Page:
Anyone who has handled a Spanish Navaja knows it’s not an ordinary pocket knife. With an oddly curved tail and broad, needle-sharp, pointed blade, the navaja (pronounced na-VAh-ha) was created by the Andalusians for only one purpose—fighting. Author and celebrated knife-fighting martial artist, James Loriega, believes the folding clasp navaja began in the 16th or 17th century as a result of a long history of Spanish preoccupation with edged weapons. The Spanish were the first to systemize the art of fencing and all classes of citizens were encouraged to wear swords up through the time of Ferdinand and Isabela. Knife based combat was common in the streets.
As society eventually discouraged wearing swords, the navaja was developed. Early navajas were not much smaller than a sword when open but when folded closed they were easily concealed and handled. These magnificent knives have an ominous appearance when open and it’s easy to understand why many people believe the early navaja was the original inspiration for the Bowie knife. No doubt a navaja unfolded before an unsuspecting victim must have had the same effect as Jim Bowie unsheathing his monster fixed blade.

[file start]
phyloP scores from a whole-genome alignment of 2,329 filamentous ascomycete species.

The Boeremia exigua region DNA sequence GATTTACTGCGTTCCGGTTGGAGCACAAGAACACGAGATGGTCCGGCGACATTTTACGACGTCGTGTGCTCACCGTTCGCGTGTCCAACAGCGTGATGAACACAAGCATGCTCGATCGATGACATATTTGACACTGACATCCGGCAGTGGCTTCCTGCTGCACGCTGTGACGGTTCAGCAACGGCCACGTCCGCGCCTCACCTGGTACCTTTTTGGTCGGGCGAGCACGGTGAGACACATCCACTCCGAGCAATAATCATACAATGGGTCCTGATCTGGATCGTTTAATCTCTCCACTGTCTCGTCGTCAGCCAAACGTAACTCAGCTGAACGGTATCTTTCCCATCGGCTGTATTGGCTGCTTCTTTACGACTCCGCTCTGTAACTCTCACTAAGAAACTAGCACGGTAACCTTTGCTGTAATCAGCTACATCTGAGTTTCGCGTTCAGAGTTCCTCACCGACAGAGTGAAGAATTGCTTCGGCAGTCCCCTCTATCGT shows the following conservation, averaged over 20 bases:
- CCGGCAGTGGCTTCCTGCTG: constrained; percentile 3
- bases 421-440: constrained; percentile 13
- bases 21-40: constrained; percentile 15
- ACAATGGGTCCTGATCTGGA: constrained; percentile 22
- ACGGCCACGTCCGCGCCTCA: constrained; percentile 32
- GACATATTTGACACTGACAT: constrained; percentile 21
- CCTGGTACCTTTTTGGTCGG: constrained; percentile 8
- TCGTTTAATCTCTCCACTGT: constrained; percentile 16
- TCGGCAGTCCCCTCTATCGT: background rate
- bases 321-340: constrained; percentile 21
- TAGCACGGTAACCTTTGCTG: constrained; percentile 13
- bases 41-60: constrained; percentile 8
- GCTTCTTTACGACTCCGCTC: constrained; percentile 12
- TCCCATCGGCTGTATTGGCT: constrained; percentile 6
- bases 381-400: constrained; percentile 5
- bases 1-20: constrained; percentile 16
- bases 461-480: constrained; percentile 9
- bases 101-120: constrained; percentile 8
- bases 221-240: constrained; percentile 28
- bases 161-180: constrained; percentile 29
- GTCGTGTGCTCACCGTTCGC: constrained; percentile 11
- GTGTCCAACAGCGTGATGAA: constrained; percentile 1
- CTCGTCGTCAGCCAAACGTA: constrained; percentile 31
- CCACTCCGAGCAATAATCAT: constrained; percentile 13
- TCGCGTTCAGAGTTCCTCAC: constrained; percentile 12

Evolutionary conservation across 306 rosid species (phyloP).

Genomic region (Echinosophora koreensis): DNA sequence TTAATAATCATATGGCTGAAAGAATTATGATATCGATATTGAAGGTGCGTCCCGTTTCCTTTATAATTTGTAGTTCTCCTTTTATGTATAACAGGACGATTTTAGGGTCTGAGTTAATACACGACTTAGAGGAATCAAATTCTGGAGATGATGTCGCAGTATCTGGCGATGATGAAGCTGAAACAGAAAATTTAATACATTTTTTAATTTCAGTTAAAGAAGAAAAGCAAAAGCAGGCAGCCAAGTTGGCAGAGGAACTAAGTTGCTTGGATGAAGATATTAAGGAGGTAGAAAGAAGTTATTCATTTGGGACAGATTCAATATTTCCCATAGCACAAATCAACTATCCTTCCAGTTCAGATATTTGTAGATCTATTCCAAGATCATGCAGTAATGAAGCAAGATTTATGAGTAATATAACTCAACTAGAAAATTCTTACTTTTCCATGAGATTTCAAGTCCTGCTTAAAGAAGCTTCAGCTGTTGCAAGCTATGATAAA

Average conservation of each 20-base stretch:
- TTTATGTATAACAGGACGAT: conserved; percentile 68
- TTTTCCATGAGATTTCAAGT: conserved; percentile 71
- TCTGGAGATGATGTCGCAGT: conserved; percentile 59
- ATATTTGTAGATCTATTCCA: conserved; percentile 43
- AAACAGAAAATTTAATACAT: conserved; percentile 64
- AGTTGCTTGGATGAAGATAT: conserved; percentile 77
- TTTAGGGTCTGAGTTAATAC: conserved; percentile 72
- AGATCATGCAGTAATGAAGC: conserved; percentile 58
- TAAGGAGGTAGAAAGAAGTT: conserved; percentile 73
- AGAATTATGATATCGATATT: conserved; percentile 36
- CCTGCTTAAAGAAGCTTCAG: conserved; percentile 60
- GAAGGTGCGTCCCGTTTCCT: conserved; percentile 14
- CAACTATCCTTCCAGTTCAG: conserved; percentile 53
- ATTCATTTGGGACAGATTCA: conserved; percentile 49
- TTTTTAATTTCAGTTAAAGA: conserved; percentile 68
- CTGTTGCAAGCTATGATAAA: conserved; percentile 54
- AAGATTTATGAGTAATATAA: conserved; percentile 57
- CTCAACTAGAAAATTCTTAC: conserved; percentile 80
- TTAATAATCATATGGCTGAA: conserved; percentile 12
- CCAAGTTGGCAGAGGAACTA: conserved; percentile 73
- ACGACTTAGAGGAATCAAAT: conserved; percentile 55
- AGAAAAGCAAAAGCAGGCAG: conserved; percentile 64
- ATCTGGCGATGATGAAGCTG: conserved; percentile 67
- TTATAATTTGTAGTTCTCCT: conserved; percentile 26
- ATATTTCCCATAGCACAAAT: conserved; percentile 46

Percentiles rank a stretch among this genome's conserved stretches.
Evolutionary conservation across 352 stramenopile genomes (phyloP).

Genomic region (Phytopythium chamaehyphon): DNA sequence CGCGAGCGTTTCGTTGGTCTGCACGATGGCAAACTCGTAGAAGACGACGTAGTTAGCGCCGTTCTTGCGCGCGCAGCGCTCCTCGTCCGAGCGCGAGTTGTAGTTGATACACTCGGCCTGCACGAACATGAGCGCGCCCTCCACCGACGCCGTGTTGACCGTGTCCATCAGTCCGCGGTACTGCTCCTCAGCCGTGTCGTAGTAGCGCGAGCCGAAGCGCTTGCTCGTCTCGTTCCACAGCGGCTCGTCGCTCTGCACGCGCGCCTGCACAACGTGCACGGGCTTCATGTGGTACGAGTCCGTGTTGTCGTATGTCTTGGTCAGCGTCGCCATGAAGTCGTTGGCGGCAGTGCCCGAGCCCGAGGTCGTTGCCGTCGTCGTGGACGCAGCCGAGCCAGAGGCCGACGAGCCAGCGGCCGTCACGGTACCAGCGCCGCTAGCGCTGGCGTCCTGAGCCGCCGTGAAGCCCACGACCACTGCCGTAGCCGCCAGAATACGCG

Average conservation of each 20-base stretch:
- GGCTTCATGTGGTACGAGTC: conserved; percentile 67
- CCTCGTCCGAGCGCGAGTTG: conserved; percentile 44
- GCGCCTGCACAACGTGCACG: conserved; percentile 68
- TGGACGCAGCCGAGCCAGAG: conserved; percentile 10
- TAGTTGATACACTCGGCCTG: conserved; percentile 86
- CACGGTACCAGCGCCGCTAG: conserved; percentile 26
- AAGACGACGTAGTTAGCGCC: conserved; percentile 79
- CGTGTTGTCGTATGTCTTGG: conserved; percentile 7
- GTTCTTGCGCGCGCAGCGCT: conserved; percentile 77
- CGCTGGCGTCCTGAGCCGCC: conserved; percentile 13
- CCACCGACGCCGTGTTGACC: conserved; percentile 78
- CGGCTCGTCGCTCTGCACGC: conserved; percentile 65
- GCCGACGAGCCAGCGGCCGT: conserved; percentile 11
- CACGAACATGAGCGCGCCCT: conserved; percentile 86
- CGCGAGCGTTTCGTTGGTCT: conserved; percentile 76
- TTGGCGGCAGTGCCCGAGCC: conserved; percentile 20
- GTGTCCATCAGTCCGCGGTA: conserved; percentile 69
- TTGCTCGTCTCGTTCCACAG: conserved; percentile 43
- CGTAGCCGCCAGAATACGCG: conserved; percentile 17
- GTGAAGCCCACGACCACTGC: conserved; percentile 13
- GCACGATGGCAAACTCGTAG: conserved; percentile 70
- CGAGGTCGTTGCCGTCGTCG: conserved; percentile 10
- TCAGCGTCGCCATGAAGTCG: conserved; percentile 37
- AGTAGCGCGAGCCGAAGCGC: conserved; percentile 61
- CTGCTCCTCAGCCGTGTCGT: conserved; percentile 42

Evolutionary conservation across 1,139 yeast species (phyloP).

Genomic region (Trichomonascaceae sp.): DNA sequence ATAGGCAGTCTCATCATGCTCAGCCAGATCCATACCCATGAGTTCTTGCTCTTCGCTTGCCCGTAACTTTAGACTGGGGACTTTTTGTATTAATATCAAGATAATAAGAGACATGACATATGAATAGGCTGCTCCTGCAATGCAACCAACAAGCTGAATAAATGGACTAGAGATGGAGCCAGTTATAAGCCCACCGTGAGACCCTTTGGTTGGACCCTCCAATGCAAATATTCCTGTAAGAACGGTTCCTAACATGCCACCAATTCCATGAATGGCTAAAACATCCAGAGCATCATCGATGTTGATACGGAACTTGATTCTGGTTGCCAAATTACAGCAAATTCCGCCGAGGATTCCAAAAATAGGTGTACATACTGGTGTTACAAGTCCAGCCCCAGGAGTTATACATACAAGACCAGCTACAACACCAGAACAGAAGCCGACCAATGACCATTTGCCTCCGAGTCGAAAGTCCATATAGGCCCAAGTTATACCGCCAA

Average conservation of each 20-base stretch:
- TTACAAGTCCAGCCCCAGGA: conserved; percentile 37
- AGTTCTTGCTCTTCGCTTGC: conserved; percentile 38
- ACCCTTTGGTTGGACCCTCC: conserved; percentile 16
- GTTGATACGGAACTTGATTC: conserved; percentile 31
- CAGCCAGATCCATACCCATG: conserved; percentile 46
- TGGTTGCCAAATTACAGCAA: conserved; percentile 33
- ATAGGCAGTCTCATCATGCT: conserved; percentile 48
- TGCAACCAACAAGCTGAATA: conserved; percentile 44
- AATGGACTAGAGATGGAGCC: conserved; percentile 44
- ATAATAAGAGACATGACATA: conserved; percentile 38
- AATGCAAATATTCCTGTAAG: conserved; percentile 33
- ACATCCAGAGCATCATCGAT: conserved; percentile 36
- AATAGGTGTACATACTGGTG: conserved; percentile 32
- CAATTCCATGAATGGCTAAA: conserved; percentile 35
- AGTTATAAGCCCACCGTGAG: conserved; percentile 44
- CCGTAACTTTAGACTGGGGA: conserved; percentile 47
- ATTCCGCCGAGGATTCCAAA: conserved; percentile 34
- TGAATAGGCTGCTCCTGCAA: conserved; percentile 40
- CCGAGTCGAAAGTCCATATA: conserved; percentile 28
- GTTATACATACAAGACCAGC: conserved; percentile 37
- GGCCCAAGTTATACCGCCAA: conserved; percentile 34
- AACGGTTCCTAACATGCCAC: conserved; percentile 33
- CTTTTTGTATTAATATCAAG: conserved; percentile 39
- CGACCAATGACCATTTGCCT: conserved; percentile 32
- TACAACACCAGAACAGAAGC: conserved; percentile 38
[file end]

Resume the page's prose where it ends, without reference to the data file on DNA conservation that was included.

By the 17th century, sailors, soldiers and explorers were unknowingly contributing to a growing national body of knife-fighting techniques that eventually became known as acero sevillano (Sevillian Steel) and the navajas that were carried for fighting were called sevillanas. The Spanish affection for knife combat is supported by the wide variety of combat knives found in their country that includes all sizes of curved navajas, ratcheting and non-ratcheting navajas, and stilettos.